Review: Martin D-Mahogany Guitar
Martin FSC®-certified D Mahogany
In just a few words, Martin’s D Mahogany, built entirely of woods certified by the Forest Stewardship Council (FSC), is an absolutely outstanding instrument. If anyone has put out a better acoustic guitar lately in any price range, this writer hasn’t played it.
Most new guitars feel and play a little stiff and are not quite broken in, like pretty much anything new. But with recording-quality sound; perfect action and intonation at every fret; great volume, tone and projection; and wonderful sustain, the D Mahogany is in a class by itself when it comes to guitars that can just be pulled off the wall and played in a professional application with no extra work.
This guitar feels and plays like it’s been played for a year but with no wear. The frets don’t have sharp edges, and the guitar frets beautifully and uniformly on a fingerboard made of katalox, also called Mexican royal ebony, an excellent wood found from central Mexico to northern South America. The guitar has a European spruce top; mahogany sides, back and neck; nickel open-geared tuning machines with butterbean knobs; and bone saddle, nut and end pins. A pickup can certainly be installed, but it should definitely only be professionally done. This guitar sounds so good that miking it might be a better alternative unless one is sure that the pickup quality and installation match the quality of the guitar. You don’t want to screw up a good thing.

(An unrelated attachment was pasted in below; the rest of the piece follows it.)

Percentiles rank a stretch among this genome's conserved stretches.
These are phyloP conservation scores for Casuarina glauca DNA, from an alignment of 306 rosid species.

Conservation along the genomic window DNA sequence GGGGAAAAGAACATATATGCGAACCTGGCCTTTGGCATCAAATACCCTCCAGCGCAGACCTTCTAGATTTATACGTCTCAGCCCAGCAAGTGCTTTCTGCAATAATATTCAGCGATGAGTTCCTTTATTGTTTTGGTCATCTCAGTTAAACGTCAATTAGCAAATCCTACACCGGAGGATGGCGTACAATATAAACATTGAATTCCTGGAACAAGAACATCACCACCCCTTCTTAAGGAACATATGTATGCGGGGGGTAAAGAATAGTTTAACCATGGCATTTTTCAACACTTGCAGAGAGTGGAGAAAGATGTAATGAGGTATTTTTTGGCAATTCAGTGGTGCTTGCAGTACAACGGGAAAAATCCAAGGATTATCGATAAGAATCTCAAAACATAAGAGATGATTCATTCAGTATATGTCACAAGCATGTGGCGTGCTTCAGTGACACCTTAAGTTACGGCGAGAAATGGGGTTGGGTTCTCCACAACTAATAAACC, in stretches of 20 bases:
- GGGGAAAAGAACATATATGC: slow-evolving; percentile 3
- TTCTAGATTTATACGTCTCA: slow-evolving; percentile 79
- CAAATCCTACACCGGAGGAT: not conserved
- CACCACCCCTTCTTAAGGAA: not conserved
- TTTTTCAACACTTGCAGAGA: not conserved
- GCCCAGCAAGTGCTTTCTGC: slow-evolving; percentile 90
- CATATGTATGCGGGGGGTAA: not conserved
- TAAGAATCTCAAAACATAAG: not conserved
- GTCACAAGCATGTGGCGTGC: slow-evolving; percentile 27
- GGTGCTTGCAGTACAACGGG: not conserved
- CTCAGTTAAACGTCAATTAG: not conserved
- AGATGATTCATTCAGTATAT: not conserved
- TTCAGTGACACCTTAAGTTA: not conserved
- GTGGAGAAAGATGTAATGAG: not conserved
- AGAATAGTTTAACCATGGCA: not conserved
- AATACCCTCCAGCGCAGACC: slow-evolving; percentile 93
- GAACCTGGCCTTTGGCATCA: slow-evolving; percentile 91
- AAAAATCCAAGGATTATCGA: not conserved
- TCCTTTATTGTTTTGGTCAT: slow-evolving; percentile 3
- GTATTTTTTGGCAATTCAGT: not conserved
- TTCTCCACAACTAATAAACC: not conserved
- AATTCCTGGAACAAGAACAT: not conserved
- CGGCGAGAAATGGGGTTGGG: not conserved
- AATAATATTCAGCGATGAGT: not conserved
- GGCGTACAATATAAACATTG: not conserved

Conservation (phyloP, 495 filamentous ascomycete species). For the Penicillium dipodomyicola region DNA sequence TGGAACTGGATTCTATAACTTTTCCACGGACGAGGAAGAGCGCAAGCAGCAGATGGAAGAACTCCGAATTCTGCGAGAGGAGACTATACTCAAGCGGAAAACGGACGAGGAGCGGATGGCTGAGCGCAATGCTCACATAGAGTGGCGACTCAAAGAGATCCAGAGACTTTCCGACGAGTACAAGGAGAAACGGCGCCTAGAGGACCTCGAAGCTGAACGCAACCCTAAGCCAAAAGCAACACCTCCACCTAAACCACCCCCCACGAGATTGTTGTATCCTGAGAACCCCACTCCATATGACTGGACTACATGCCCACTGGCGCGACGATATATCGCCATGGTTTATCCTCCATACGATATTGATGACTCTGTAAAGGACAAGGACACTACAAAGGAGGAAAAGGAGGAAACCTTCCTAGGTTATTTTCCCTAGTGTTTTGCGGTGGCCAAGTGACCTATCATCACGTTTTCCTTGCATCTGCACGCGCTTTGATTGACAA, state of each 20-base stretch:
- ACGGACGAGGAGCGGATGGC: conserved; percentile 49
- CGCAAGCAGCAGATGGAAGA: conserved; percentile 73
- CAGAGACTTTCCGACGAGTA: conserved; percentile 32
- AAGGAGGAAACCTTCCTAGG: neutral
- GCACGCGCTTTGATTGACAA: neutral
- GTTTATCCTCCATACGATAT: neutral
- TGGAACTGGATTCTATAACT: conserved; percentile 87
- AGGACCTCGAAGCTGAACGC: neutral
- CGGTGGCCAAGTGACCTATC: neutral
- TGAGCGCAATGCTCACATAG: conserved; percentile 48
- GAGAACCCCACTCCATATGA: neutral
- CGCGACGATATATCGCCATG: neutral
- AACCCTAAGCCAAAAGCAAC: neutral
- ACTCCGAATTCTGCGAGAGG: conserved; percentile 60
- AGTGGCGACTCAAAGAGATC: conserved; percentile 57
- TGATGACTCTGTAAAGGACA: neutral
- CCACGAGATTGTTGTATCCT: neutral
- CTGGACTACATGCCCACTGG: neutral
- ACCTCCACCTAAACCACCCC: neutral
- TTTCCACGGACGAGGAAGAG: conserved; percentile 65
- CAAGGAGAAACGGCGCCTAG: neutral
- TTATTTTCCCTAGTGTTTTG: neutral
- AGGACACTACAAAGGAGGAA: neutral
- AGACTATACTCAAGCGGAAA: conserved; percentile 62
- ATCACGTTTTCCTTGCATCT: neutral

Cosmetically uncomplicated with a tortoise pickguard, and without much decorative fanfare beyond its old-style 18 rosette, this axe isn’t out to win a beauty contest, and is a player’s guitar all the way. It comes with the lightweight Martin 640 molded five-latch case, and also comes in a left-handed model at no extra charge. Considering how well Martins typically age, it’s hard to imagine how good this guitar will sound in 20 or 30 years. Barring something unforeseen, anyone who gets one now will have a great lifetime instrument. List price is $3,599 but it can be found for as low as $2,699. This guitar is excellent all the way around, and unless the one we checked out was a fluke, it could well be one of the best guitars of 2012.